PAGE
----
Undermining breastfeeding is a tragedy for the poor

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The World Health Assembly global resolution to promote breastfeeding — and whether the U.S. delegation sided with corporate interests of the $70 billion-dollar baby formula industry in trying to undermine the measure — has been making headlines and spiraling into a frenzy of confusion on the true value of breastfeeding.

When I first heard about the breastfeeding resolution, I had a moment of déjà vu. Back in the 1970s, I worked alongside WHO officials in Switzerland to find processes to build immune systems of children and people in Africa, including breastfeeding as a fundamental aspect to infant health. It was during this time that Nestlé (whose headquarters are based in Switzerland) launched its now-infamous, aggressive marketing plan of baby formula products to African mothers, which resulted in an equally infamous boycott of its products.

{mosads}I thought that the misinformation fray regarding the benefits of breastfeeding was settled nearly 50 years ago. But because some statements have emerged about breastfeeding in relation to poverty and malnutrition, I feel compelled to speak out. As someone with over 30 years of experience working in international development, I have seen the unequivocal benefits breastfeeding has had on mothers and children in contexts of malnutrition. Breastfeeding is not a political issue. Rather, a mother feeding her baby breast milk is a health issue that can mean life or death for a child.


The research is overwhelming: a mother’s breast milk is the most nutritious food for babies under six months old, providing antibodies that build the immune system and protect against viruses and other pathogens — a benefit that baby formulas have yet to replicate. By implementing universal breastfeeding, 800,000 child deaths a year would be averted. Considering that studies show the first 1,000 days of a child’s life determine the child’s future prospects to perform well in school and lifelong health, the first six months can make a fundamental difference. Breastfeeding lowers a baby’s risk of having asthma and allergies. Babies who are breastfed exclusively for the first six months, without anything else, have fewer ear infections, respiratory illnesses, and bouts of diarrhea. Breastfeeding also has physiological and relational benefits, since a mother and child are more strongly bonded in the process.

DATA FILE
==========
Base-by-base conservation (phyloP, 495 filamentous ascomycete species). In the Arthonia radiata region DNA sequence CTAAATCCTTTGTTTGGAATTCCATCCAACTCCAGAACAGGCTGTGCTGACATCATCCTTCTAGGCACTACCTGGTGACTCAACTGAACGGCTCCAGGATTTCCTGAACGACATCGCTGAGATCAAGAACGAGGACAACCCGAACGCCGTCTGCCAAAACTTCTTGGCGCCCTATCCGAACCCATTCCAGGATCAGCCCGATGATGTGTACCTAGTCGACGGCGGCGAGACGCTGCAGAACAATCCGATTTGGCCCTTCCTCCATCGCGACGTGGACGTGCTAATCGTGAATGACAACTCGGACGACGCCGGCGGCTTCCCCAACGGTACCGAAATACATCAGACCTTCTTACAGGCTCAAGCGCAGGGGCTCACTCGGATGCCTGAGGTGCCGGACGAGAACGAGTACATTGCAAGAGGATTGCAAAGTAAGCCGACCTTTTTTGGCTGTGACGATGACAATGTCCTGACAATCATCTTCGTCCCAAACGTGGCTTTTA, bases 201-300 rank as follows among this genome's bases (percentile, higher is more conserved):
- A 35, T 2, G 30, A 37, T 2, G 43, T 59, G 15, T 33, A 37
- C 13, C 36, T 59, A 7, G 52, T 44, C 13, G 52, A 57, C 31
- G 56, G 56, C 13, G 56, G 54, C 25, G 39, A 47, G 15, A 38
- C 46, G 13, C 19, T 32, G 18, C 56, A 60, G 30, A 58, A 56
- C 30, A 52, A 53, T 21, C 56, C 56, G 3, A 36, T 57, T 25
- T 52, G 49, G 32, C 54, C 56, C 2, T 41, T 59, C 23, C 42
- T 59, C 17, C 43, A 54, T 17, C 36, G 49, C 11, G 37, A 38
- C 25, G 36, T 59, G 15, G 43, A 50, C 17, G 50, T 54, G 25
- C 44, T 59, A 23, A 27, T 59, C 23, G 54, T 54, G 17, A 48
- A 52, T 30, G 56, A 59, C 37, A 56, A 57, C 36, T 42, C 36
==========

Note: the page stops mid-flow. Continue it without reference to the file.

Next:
Contrary to the belief that women need access to formula because of malnutrition and poverty, according to UNICEF, virtually every mother can breastfeed if given appropriate support. Even if a mother is moderately malnourished, she will continue to make high quality milk, better than formula. Financially impoverished families needn’t spend their hard-earned pennies on an inferior product that ends up creating unnecessary economic hardship, potential health problems, and perpetuates wives’ tales that seed generations of cultural misinformation. Any promotion of baby formula as a choice over breast milk undermines efforts to lift the poor out of poverty.

In addition, access to safe drinking water is critically limited or nonexistent in many developing countries. Because infant formula needs to be mixed with water, it increases exposure to water-borne diseases. In fact, diarrhea from dirty water is a leading cause of death, accounting for approximately 8 percent of deaths among children under five. That’s 1,300 young children each day.

Breastfeeding education is a core element of our health programs in Latin America and Africa. Breastfeeding best practices, how often to do it, when to introduce solid food, and how to monitor cues for when a baby is hungry are critical. Breastfeeding is a fundamental and cost-effective pathway to promoting healthy child nutrition and reducing infant mortality rates.

The health wonders of breastfeeding are a part of the life-giving beauty of motherhood. It’s critical that anyone engaged in global health and development continue investing in breastfeeding education and sustainable safe drinking water, hygiene, and sanitation infrastructure.

I’m heartened by bipartisan support in the House and Senate. House appropriators recently supported an additional $20 million for nutrition-specific programming — like promoting breastfeeding — as a part of USAID’s poverty-fighting programs, an important FH partner. Senate appropriators also included an extra $10 million in funding for fiscal year 2019.

The solution to malnutrition and poverty isn’t baby formula. Let’s make sure the importance of breastfeeding and its overwhelming health benefits is not a battle we’re still fighting.  

Gary Edmonds is the President and CEO of Food for the Hungry, an international relief and development organization seeking to end all forms of human poverty in more than 20 countries. 

Tags Breastfeeding Gary Edmonds Infant feeding Malnutrition

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